Louis Freeland Post
Palmer called for Post to be fired, and Palmer's supporters in Congress responded with an attempt to impeach Louis Post or, failing that, to censure him. The drive against Post began to lose energy when Attorney General Palmer’s forecast of an attempted radical uprising on May Day, 1920, failed to occur. Post gave testimony later in May before the House Rules Committee and defended himself so successfully that a congressman presumed to be an enthusiastic supporter of Palmer, congratulated him, saying "I feel that you have followed your sense of duty absolutely."
The American Civil Liberties Union published its Report Upon the Illegal Practices of the United States Department of Justice, which carefully documented unlawful activities in arresting suspected radicals, illegal entrapment by agents provocateur, and unlawful incommunicado detention. Several prominent lawyers and law professors including future Supreme Court Justice Felix Frankfurter endorsed the report.
In June 1920, a decision by the Massachusetts District Court effectively prevented any renewal of the raids. The judge wrote in his decision that "a mob is a mob, whether made up of Government officials acting under instructions from the Department of Justice, or of criminals and loafers and the vicious classes."
Attorney General Palmer, once seen as a likely presidential candidate, lost his bid to win the Democratic nomination for president later in the year. J Edgar Hoover would secure a life-time appointment as the first Director of the Federal Bureau of Investigation.
President Warren Harding
With the "Red Scare" dying down, the eventual 1920 Presidential winner, Warren Harding stated that "too much has been said about Bolshevism in America. It is quite true that there are enemies of Government within our borders. However, I believe their number has been greatly magnified. The American workman is not a Bolshevik neither is the American employer an autocrat."
The Palmer Raids were influential in the subsequent enactment of the Immigration Act of 1924, which also targeted Southern European and Eastern European immigrants on not just political grounds, but also ethnic and racial grounds.
The Palmer Raids - History
During the 20th century, a number of trials have excited widespread public interest. One of the first cause celebrities was the case of Nicola Sacco, a 32-year-old shoemaker, and Bartolomeo Vanzetti, a 29-year-old fish peddler, who were accused of double murder. On April 15, 1920, a paymaster and a payroll guard carrying a factory payroll of $15,776 were shot to death during a robbery in Braintree, Massachusetts, near Boston. About three weeks later, Sacco and Vanzetti were charged with the crime. Their trial aroused intense controversy because it was widely believed that the evidence against the men was flimsy, and that they were being prosecuted for their immigrant background and their radical political beliefs. Sacco and Vanzetti were Italian immigrants and avowed anarchists who advocated the violent overthrow of capitalism.
It was the height of the post-World War I Red Scare, and the atmosphere was seething with anxieties about Bolshevism, aliens, domestic bombings, and labor unrest. Revolutionary upheavals had been triggered by the war, and one-third of the U.S. population consisted of immigrants or the children of immigrants.
U.S. Attorney General A. Mitchell Palmer had ordered foreign radicals rounded up for deportation. Just three days before Sacco and Vanzetti were arrested, one of the people seized during the Palmer raids, an anarchist editor, had died after falling from a 14th floor window of the New York City Department of Justice office. The police, judge, jury, and newspapers were deeply concerned about labor unrest.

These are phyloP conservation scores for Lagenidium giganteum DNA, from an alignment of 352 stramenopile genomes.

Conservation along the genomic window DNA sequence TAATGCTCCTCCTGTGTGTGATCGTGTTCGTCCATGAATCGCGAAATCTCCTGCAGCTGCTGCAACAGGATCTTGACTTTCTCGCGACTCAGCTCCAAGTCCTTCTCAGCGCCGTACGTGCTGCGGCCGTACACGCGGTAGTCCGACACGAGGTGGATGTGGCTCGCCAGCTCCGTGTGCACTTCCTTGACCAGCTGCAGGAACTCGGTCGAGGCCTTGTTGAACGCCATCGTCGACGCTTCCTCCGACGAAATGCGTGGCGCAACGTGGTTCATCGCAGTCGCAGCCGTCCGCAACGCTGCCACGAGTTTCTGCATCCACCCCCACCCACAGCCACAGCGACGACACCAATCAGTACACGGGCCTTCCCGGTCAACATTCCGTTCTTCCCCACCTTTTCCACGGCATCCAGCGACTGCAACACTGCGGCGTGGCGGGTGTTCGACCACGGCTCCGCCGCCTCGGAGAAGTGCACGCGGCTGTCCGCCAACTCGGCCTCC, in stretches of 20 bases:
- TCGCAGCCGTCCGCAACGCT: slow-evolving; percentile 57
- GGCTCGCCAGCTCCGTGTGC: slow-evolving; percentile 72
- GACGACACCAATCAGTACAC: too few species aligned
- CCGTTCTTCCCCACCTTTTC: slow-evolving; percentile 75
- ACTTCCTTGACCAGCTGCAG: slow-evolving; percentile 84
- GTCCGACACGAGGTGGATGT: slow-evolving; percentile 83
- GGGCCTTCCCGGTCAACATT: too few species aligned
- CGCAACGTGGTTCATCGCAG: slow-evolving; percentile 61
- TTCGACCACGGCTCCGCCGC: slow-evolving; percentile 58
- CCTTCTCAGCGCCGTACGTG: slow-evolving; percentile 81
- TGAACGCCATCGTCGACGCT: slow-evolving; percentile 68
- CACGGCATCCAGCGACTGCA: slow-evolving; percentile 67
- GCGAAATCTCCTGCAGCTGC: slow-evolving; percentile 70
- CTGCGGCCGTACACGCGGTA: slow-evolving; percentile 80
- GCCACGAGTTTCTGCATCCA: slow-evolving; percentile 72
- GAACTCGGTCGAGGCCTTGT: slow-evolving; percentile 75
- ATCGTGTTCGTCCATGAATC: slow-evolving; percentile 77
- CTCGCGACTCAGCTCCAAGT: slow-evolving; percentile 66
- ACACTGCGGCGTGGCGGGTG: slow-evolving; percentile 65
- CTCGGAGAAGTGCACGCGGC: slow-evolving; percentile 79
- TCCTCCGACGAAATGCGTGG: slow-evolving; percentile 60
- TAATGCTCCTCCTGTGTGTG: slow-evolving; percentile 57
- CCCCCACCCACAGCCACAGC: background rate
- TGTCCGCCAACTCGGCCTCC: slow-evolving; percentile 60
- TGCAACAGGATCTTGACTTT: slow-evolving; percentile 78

No witnesses had gotten a good look at the perpetrators of the murder and robbery. The witnesses described a shootout in the street and the robbers escaping in a Buick, scattering tacks to deter pursuers. Anti-immigrant and anti-radical sentiments led the police to focus on local anarchists.
Sacco and Vanzetti were followers of Luigi Galleani, a radical Italian anarchist who had instigated a wave of bombings against public officials just after World War I. Carlo Valdinoci, a close associate of Galleani, had blown himself up while trying to plant a bomb at Attorney General Palmer's house. Palmer's house was largely destroyed the powerful blast hurled several neighbors from their beds in nearby homes. Though not injured, Palmer and his family were thoroughly shaken by the blast.
After the incident Sacco and Vanzetti acted nervously, and the arresting officer testified that Sacco and Vanzetti were reaching for weapons when they were apprehended. But neither man had a criminal record. Plus, a criminal gang had been carrying out a string of armed robberies in Massachusetts and Rhode Island.
Police linked Sacco's gun to the double murder, the only piece of physical evidence that connected the men to the crime. The defense, however, argued that the link was overstated.
In 1921, Sacco and Vanzetti were convicted in a trial that was marred by prejudice against Italians, immigrants, and radical beliefs. The evidence was ambiguous as to the pairs' guilt or innocence, but the trial was a sham: the prosecution played heavily on the pairs' radical beliefs the men were kept in an iron cage during the trial the jury foreman muttered unflattering stereotypes about Italians. In his instructions to the jury, the presiding judge urged the jury to remember their "true American citizenship."
The pair was electrocuted in 1927. As the guards adjusted his straps, Vanzetti said in broken English:
Today, many historians now believe Sacco was probably guilty and Vanzetti was innocent but that the evidence was insufficient to convict either one.List of site sources >>>